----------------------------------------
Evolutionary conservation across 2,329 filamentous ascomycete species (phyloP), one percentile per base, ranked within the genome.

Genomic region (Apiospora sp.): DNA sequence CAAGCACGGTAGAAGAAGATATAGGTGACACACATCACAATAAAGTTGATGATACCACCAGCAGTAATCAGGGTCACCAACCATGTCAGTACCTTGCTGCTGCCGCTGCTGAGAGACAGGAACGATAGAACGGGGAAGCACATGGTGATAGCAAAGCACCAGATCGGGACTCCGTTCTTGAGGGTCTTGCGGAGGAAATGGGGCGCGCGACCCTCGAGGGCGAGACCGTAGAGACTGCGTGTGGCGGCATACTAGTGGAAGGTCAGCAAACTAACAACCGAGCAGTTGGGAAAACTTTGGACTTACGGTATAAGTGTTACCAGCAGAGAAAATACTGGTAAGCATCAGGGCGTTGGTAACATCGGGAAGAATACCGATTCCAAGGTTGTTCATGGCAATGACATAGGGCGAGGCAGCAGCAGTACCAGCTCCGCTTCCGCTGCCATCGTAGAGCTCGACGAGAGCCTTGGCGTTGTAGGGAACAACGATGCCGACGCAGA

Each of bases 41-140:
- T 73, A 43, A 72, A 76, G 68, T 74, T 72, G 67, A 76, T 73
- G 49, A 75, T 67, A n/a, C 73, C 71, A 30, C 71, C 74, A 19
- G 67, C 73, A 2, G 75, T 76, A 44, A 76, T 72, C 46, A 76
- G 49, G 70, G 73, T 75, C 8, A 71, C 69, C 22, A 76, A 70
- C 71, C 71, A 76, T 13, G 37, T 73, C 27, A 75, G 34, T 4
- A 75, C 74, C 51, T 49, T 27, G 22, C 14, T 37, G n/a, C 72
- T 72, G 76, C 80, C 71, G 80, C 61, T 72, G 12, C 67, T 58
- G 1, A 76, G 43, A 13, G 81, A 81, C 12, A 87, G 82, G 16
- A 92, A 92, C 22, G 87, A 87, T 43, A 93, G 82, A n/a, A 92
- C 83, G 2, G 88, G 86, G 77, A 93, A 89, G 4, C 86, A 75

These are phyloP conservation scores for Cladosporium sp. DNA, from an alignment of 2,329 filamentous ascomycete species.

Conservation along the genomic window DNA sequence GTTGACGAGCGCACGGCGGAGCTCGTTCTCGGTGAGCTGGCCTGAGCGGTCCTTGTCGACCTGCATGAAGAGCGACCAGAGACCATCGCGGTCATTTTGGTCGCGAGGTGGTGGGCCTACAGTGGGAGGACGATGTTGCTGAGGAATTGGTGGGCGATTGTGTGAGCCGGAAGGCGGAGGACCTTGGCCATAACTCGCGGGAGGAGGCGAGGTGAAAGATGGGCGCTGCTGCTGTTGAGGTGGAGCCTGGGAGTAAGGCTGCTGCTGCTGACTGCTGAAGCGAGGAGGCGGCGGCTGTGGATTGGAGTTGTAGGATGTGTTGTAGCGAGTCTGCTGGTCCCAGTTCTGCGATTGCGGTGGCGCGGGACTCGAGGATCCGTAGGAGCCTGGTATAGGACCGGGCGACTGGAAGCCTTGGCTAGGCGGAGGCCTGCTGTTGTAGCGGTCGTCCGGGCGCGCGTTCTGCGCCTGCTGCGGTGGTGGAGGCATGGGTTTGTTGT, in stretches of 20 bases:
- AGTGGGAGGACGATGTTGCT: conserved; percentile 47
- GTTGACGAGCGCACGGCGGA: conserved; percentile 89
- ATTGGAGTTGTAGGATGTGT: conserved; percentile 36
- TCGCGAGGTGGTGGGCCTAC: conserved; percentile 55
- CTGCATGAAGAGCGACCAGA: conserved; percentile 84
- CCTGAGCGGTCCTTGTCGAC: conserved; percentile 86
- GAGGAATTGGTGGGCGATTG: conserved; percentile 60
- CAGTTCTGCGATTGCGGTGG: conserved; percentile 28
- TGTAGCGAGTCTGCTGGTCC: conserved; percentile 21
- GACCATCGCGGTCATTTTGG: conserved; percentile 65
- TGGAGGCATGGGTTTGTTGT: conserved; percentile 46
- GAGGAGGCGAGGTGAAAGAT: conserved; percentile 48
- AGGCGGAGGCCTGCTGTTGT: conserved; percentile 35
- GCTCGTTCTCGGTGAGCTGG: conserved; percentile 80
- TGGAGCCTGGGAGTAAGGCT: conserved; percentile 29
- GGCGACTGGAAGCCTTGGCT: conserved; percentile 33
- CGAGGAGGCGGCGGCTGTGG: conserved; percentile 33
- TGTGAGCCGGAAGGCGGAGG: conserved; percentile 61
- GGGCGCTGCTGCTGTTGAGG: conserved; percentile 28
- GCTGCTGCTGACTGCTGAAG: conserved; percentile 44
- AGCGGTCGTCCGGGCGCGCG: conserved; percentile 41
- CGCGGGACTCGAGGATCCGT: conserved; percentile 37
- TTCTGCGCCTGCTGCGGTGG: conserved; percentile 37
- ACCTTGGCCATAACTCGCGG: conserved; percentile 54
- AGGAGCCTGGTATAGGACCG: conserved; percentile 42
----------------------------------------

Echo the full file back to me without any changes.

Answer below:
Evolutionary conservation across 2,329 filamentous ascomycete species (phyloP), one percentile per base, ranked within the genome.

Genomic region (Apiospora sp.): DNA sequence CAAGCACGGTAGAAGAAGATATAGGTGACACACATCACAATAAAGTTGATGATACCACCAGCAGTAATCAGGGTCACCAACCATGTCAGTACCTTGCTGCTGCCGCTGCTGAGAGACAGGAACGATAGAACGGGGAAGCACATGGTGATAGCAAAGCACCAGATCGGGACTCCGTTCTTGAGGGTCTTGCGGAGGAAATGGGGCGCGCGACCCTCGAGGGCGAGACCGTAGAGACTGCGTGTGGCGGCATACTAGTGGAAGGTCAGCAAACTAACAACCGAGCAGTTGGGAAAACTTTGGACTTACGGTATAAGTGTTACCAGCAGAGAAAATACTGGTAAGCATCAGGGCGTTGGTAACATCGGGAAGAATACCGATTCCAAGGTTGTTCATGGCAATGACATAGGGCGAGGCAGCAGCAGTACCAGCTCCGCTTCCGCTGCCATCGTAGAGCTCGACGAGAGCCTTGGCGTTGTAGGGAACAACGATGCCGACGCAGA

Each of bases 41-140:
- T 73, A 43, A 72, A 76, G 68, T 74, T 72, G 67, A 76, T 73
- G 49, A 75, T 67, A n/a, C 73, C 71, A 30, C 71, C 74, A 19
- G 67, C 73, A 2, G 75, T 76, A 44, A 76, T 72, C 46, A 76
- G 49, G 70, G 73, T 75, C 8, A 71, C 69, C 22, A 76, A 70
- C 71, C 71, A 76, T 13, G 37, T 73, C 27, A 75, G 34, T 4
- A 75, C 74, C 51, T 49, T 27, G 22, C 14, T 37, G n/a, C 72
- T 72, G 76, C 80, C 71, G 80, C 61, T 72, G 12, C 67, T 58
- G 1, A 76, G 43, A 13, G 81, A 81, C 12, A 87, G 82, G 16
- A 92, A 92, C 22, G 87, A 87, T 43, A 93, G 82, A n/a, A 92
- C 83, G 2, G 88, G 86, G 77, A 93, A 89, G 4, C 86, A 75

These are phyloP conservation scores for Cladosporium sp. DNA, from an alignment of 2,329 filamentous ascomycete species.

Conservation along the genomic window DNA sequence GTTGACGAGCGCACGGCGGAGCTCGTTCTCGGTGAGCTGGCCTGAGCGGTCCTTGTCGACCTGCATGAAGAGCGACCAGAGACCATCGCGGTCATTTTGGTCGCGAGGTGGTGGGCCTACAGTGGGAGGACGATGTTGCTGAGGAATTGGTGGGCGATTGTGTGAGCCGGAAGGCGGAGGACCTTGGCCATAACTCGCGGGAGGAGGCGAGGTGAAAGATGGGCGCTGCTGCTGTTGAGGTGGAGCCTGGGAGTAAGGCTGCTGCTGCTGACTGCTGAAGCGAGGAGGCGGCGGCTGTGGATTGGAGTTGTAGGATGTGTTGTAGCGAGTCTGCTGGTCCCAGTTCTGCGATTGCGGTGGCGCGGGACTCGAGGATCCGTAGGAGCCTGGTATAGGACCGGGCGACTGGAAGCCTTGGCTAGGCGGAGGCCTGCTGTTGTAGCGGTCGTCCGGGCGCGCGTTCTGCGCCTGCTGCGGTGGTGGAGGCATGGGTTTGTTGT, in stretches of 20 bases:
- AGTGGGAGGACGATGTTGCT: conserved; percentile 47
- GTTGACGAGCGCACGGCGGA: conserved; percentile 89
- ATTGGAGTTGTAGGATGTGT: conserved; percentile 36
- TCGCGAGGTGGTGGGCCTAC: conserved; percentile 55
- CTGCATGAAGAGCGACCAGA: conserved; percentile 84
- CCTGAGCGGTCCTTGTCGAC: conserved; percentile 86
- GAGGAATTGGTGGGCGATTG: conserved; percentile 60
- CAGTTCTGCGATTGCGGTGG: conserved; percentile 28
- TGTAGCGAGTCTGCTGGTCC: conserved; percentile 21
- GACCATCGCGGTCATTTTGG: conserved; percentile 65
- TGGAGGCATGGGTTTGTTGT: conserved; percentile 46
- GAGGAGGCGAGGTGAAAGAT: conserved; percentile 48
- AGGCGGAGGCCTGCTGTTGT: conserved; percentile 35
- GCTCGTTCTCGGTGAGCTGG: conserved; percentile 80
- TGGAGCCTGGGAGTAAGGCT: conserved; percentile 29
- GGCGACTGGAAGCCTTGGCT: conserved; percentile 33
- CGAGGAGGCGGCGGCTGTGG: conserved; percentile 33
- TGTGAGCCGGAAGGCGGAGG: conserved; percentile 61
- GGGCGCTGCTGCTGTTGAGG: conserved; percentile 28
- GCTGCTGCTGACTGCTGAAG: conserved; percentile 44
- AGCGGTCGTCCGGGCGCGCG: conserved; percentile 41
- CGCGGGACTCGAGGATCCGT: conserved; percentile 37
- TTCTGCGCCTGCTGCGGTGG: conserved; percentile 37
- ACCTTGGCCATAACTCGCGG: conserved; percentile 54
- AGGAGCCTGGTATAGGACCG: conserved; percentile 42